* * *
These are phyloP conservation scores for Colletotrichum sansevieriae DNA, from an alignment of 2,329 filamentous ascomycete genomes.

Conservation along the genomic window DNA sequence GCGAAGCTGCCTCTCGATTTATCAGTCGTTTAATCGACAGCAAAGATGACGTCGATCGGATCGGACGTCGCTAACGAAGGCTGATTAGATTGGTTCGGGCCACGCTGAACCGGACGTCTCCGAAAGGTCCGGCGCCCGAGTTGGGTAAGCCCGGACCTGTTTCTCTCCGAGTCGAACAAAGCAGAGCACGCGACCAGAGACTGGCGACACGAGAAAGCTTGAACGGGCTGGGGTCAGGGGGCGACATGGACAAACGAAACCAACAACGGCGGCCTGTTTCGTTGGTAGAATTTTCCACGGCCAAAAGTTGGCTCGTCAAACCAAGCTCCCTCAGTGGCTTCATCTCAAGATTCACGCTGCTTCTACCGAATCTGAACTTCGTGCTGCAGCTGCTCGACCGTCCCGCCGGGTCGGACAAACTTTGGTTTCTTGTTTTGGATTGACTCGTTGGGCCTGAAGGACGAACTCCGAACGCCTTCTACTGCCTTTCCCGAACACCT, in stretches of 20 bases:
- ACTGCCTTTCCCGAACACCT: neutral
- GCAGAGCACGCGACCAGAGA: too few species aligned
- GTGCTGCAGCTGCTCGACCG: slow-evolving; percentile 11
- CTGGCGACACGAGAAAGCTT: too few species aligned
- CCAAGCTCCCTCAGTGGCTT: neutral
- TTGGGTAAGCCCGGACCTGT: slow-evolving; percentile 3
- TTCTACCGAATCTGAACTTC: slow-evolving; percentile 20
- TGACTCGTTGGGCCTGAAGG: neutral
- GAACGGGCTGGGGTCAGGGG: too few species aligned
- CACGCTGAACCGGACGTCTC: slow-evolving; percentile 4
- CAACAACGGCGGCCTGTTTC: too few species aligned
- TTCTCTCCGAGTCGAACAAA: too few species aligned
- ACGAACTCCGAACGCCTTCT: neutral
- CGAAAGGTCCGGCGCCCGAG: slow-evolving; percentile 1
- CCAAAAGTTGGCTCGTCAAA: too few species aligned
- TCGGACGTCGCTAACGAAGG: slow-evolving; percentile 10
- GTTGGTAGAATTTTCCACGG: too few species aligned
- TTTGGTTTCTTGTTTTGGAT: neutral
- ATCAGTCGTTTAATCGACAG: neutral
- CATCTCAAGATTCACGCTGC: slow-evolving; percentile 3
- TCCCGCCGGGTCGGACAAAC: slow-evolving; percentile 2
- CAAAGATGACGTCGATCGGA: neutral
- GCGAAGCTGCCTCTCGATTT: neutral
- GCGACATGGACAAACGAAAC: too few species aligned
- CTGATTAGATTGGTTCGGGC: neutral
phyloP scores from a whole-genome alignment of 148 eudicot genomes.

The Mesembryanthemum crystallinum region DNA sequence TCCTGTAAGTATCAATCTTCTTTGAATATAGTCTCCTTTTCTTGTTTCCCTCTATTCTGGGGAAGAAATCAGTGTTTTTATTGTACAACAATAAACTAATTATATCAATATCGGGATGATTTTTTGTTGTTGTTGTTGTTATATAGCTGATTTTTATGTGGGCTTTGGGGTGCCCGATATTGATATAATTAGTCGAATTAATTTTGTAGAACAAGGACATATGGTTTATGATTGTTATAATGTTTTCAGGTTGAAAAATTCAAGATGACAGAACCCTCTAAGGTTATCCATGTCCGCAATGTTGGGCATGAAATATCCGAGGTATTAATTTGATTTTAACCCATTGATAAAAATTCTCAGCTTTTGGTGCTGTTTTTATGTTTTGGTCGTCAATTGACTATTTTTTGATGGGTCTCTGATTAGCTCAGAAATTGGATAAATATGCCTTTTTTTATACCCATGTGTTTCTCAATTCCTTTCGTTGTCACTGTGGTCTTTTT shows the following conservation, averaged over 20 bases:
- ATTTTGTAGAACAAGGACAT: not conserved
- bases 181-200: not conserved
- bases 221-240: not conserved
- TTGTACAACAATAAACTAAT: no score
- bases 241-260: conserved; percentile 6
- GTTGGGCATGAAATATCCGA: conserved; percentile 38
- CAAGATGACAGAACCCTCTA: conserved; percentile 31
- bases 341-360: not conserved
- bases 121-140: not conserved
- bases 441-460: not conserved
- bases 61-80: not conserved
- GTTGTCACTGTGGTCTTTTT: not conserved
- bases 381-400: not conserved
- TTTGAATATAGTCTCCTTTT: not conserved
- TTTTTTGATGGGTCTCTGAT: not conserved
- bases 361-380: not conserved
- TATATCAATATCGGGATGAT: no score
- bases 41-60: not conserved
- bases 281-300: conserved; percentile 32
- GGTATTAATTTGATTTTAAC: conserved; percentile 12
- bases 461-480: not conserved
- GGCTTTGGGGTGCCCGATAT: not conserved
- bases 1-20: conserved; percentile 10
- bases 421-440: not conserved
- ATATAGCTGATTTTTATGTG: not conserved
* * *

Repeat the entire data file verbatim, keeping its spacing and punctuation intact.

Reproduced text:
These are phyloP conservation scores for Colletotrichum sansevieriae DNA, from an alignment of 2,329 filamentous ascomycete genomes.

Conservation along the genomic window DNA sequence GCGAAGCTGCCTCTCGATTTATCAGTCGTTTAATCGACAGCAAAGATGACGTCGATCGGATCGGACGTCGCTAACGAAGGCTGATTAGATTGGTTCGGGCCACGCTGAACCGGACGTCTCCGAAAGGTCCGGCGCCCGAGTTGGGTAAGCCCGGACCTGTTTCTCTCCGAGTCGAACAAAGCAGAGCACGCGACCAGAGACTGGCGACACGAGAAAGCTTGAACGGGCTGGGGTCAGGGGGCGACATGGACAAACGAAACCAACAACGGCGGCCTGTTTCGTTGGTAGAATTTTCCACGGCCAAAAGTTGGCTCGTCAAACCAAGCTCCCTCAGTGGCTTCATCTCAAGATTCACGCTGCTTCTACCGAATCTGAACTTCGTGCTGCAGCTGCTCGACCGTCCCGCCGGGTCGGACAAACTTTGGTTTCTTGTTTTGGATTGACTCGTTGGGCCTGAAGGACGAACTCCGAACGCCTTCTACTGCCTTTCCCGAACACCT, in stretches of 20 bases:
- ACTGCCTTTCCCGAACACCT: neutral
- GCAGAGCACGCGACCAGAGA: too few species aligned
- GTGCTGCAGCTGCTCGACCG: slow-evolving; percentile 11
- CTGGCGACACGAGAAAGCTT: too few species aligned
- CCAAGCTCCCTCAGTGGCTT: neutral
- TTGGGTAAGCCCGGACCTGT: slow-evolving; percentile 3
- TTCTACCGAATCTGAACTTC: slow-evolving; percentile 20
- TGACTCGTTGGGCCTGAAGG: neutral
- GAACGGGCTGGGGTCAGGGG: too few species aligned
- CACGCTGAACCGGACGTCTC: slow-evolving; percentile 4
- CAACAACGGCGGCCTGTTTC: too few species aligned
- TTCTCTCCGAGTCGAACAAA: too few species aligned
- ACGAACTCCGAACGCCTTCT: neutral
- CGAAAGGTCCGGCGCCCGAG: slow-evolving; percentile 1
- CCAAAAGTTGGCTCGTCAAA: too few species aligned
- TCGGACGTCGCTAACGAAGG: slow-evolving; percentile 10
- GTTGGTAGAATTTTCCACGG: too few species aligned
- TTTGGTTTCTTGTTTTGGAT: neutral
- ATCAGTCGTTTAATCGACAG: neutral
- CATCTCAAGATTCACGCTGC: slow-evolving; percentile 3
- TCCCGCCGGGTCGGACAAAC: slow-evolving; percentile 2
- CAAAGATGACGTCGATCGGA: neutral
- GCGAAGCTGCCTCTCGATTT: neutral
- GCGACATGGACAAACGAAAC: too few species aligned
- CTGATTAGATTGGTTCGGGC: neutral
phyloP scores from a whole-genome alignment of 148 eudicot genomes.

The Mesembryanthemum crystallinum region DNA sequence TCCTGTAAGTATCAATCTTCTTTGAATATAGTCTCCTTTTCTTGTTTCCCTCTATTCTGGGGAAGAAATCAGTGTTTTTATTGTACAACAATAAACTAATTATATCAATATCGGGATGATTTTTTGTTGTTGTTGTTGTTATATAGCTGATTTTTATGTGGGCTTTGGGGTGCCCGATATTGATATAATTAGTCGAATTAATTTTGTAGAACAAGGACATATGGTTTATGATTGTTATAATGTTTTCAGGTTGAAAAATTCAAGATGACAGAACCCTCTAAGGTTATCCATGTCCGCAATGTTGGGCATGAAATATCCGAGGTATTAATTTGATTTTAACCCATTGATAAAAATTCTCAGCTTTTGGTGCTGTTTTTATGTTTTGGTCGTCAATTGACTATTTTTTGATGGGTCTCTGATTAGCTCAGAAATTGGATAAATATGCCTTTTTTTATACCCATGTGTTTCTCAATTCCTTTCGTTGTCACTGTGGTCTTTTT shows the following conservation, averaged over 20 bases:
- ATTTTGTAGAACAAGGACAT: not conserved
- bases 181-200: not conserved
- bases 221-240: not conserved
- TTGTACAACAATAAACTAAT: no score
- bases 241-260: conserved; percentile 6
- GTTGGGCATGAAATATCCGA: conserved; percentile 38
- CAAGATGACAGAACCCTCTA: conserved; percentile 31
- bases 341-360: not conserved
- bases 121-140: not conserved
- bases 441-460: not conserved
- bases 61-80: not conserved
- GTTGTCACTGTGGTCTTTTT: not conserved
- bases 381-400: not conserved
- TTTGAATATAGTCTCCTTTT: not conserved
- TTTTTTGATGGGTCTCTGAT: not conserved
- bases 361-380: not conserved
- TATATCAATATCGGGATGAT: no score
- bases 41-60: not conserved
- bases 281-300: conserved; percentile 32
- GGTATTAATTTGATTTTAAC: conserved; percentile 12
- bases 461-480: not conserved
- GGCTTTGGGGTGCCCGATAT: not conserved
- bases 1-20: conserved; percentile 10
- bases 421-440: not conserved
- ATATAGCTGATTTTTATGTG: not conserved